Not every Muslim can fast from food and drink during Ramadan. Whether you’re exempt due to pregnancy, menstruation, travel, or for medical reasons, most of us will, at some point, experience Ramadan days where it’s business as usual.
But there are so many different ways to make each day spiritually nourishing.
Every Ramadan, whether I am eating or not, I go on a “Negativity Fast.” In doing so, I abstain from complaints and negative thinking. Even for the most optimistic among us, this can be a difficult task. Each day, there are a thousand small annoyances we deal with, let alone the much larger stressors. But, like any habit, positivity must be practiced. What better time to work on this skill than during Ramadan. After all, positivity is gratitude: gratitude to your Creator. Positivity is acceptance: acceptance that whatever befalls you is by your Creator’s decree.
So, this Ramadan:
I won’t be annoyed about washing the dishes, because my family has food to eat.
I won’t sigh when I have to clean the house, because I’ve got a roof over my head.
I won’t get frustrated with the amount of work I have to do, because I have a business that I appreciate.
I won’t get exasperated with my children or my husband, because I’m grateful to have the family I always wanted.
I won’t let the media feed into my fears, because I trust in the plan of Allah.
I won’t speak ill of others, because it’s my duty to give them the benefit of the doubt.
I won’t engage in toxic conversation, because it hurts my mental and spiritual health.
When negative thoughts start to creep in, I will acknowledge them and then do my very best to banish them. I will not fuel them. I will remind myself every day of every single thing I have to be grateful for.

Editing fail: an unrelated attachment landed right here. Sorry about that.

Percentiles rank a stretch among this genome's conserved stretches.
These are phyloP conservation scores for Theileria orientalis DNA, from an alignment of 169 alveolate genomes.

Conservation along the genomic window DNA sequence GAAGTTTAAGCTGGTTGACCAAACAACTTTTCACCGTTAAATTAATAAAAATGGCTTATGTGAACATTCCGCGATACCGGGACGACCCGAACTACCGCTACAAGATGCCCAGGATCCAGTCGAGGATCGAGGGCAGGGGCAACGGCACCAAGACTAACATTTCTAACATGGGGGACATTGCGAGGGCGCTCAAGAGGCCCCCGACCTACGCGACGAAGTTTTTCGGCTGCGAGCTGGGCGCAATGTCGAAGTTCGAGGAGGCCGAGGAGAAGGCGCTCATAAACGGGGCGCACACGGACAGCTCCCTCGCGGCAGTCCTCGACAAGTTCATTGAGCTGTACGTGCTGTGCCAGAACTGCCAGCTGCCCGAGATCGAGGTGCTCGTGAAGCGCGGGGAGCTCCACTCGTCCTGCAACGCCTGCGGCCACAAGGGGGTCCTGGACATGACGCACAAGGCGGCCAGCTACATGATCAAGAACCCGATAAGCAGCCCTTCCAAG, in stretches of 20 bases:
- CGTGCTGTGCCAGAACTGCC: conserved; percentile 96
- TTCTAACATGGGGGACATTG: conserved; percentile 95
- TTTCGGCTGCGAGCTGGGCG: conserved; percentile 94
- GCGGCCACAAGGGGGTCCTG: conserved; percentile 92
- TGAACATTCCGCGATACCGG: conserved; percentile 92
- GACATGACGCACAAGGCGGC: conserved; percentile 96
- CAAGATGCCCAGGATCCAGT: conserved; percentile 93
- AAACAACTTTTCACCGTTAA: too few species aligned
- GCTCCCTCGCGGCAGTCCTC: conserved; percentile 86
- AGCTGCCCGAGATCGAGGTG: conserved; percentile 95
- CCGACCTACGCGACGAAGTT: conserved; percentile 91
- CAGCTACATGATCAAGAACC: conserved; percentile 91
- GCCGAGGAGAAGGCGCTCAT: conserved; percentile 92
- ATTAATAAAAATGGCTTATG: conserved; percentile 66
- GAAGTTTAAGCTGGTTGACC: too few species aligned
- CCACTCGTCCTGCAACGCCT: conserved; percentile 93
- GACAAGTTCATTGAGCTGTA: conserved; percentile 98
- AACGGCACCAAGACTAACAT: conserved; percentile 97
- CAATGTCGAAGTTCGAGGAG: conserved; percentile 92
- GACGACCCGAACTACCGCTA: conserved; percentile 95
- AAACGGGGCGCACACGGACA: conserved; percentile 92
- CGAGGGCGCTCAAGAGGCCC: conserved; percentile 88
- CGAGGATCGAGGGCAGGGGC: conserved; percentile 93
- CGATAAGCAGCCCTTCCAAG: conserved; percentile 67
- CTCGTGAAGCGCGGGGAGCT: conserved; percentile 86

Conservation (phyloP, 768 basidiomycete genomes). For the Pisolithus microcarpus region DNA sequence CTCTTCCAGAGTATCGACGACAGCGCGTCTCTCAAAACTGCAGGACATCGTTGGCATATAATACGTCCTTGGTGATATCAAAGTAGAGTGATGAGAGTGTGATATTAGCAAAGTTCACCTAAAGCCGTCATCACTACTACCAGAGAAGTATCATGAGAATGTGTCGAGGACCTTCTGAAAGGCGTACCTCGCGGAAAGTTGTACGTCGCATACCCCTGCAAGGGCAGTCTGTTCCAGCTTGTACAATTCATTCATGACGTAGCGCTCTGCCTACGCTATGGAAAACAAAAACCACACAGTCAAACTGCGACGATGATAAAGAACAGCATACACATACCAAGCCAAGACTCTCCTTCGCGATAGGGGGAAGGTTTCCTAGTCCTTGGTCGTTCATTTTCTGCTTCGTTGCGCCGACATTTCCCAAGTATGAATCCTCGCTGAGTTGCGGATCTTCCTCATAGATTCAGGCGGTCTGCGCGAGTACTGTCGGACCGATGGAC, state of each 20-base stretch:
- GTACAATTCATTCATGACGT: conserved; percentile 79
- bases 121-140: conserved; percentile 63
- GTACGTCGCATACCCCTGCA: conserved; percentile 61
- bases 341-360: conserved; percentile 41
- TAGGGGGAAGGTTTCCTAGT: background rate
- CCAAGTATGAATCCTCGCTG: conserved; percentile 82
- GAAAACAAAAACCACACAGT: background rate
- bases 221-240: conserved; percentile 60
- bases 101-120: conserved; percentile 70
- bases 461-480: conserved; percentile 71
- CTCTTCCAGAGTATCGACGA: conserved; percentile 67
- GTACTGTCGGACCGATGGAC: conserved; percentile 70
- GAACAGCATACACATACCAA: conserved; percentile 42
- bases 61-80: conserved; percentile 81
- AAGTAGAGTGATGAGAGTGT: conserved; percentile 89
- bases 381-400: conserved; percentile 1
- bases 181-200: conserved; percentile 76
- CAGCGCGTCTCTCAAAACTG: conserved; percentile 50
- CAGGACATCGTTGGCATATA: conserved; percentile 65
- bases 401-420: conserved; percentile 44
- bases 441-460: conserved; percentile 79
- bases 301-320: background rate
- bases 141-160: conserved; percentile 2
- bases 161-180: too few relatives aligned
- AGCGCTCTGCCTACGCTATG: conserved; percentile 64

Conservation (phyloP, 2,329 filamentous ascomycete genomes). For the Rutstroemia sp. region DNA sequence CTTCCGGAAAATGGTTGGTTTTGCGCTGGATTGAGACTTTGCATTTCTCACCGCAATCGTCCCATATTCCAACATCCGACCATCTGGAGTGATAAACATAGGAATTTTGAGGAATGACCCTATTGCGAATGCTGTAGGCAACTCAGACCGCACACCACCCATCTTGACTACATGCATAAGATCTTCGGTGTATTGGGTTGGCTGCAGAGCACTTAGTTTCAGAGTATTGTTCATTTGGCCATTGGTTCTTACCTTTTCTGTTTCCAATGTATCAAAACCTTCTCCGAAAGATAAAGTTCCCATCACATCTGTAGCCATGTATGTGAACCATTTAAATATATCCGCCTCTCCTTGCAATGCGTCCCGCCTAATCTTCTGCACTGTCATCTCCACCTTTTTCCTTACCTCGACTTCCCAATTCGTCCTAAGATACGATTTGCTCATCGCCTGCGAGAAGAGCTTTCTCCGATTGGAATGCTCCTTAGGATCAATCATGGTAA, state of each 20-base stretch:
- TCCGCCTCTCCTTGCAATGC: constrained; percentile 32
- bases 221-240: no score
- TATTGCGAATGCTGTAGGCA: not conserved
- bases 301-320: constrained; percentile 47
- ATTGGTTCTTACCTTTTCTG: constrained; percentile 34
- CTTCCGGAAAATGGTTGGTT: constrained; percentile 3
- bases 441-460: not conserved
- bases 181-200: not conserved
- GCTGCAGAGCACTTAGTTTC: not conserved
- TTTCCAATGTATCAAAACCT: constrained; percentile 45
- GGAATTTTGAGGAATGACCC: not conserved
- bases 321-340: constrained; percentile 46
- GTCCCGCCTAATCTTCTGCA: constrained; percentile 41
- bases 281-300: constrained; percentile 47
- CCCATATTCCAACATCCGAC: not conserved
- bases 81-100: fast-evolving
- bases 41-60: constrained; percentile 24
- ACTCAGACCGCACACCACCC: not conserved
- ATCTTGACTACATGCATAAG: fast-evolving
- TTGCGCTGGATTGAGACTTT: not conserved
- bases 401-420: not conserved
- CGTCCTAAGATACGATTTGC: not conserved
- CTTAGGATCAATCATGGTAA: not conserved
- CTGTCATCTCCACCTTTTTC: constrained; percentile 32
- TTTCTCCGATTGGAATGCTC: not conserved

We all have individual negative paths our minds get lured down; different triggers, whether incidences or people. And now, in 2020, we have a collective global anxiety over the changes in our social fabric. In these genuinely difficult times, it can be a challenge to tune out the negative noise and focus on gratitude. We are faced with very real trials to our wealth, our health, and our communities. But, just as we train our bodies to push through the hunger and thirst of long Ramadan days, so can we train our minds to focus on the good in the world, and the everyday mercies showered upon us.
Faith takes work. Cultivating positivity and gratitude in your life will increase your faith. The attention and sacrifice you put into fasting during Ramadan can also be harnessed to shift your perspective and improve your quality of life all year round.
Let us make the absolute most of these Ramadan days, physically, mentally and spiritually. One simple way of practicing gratitude and fulfilling your obligations as a Muslim is to donate to charity. Appreciation for what you have necessarily reminds you that others have less, and this is the best time to help those in need.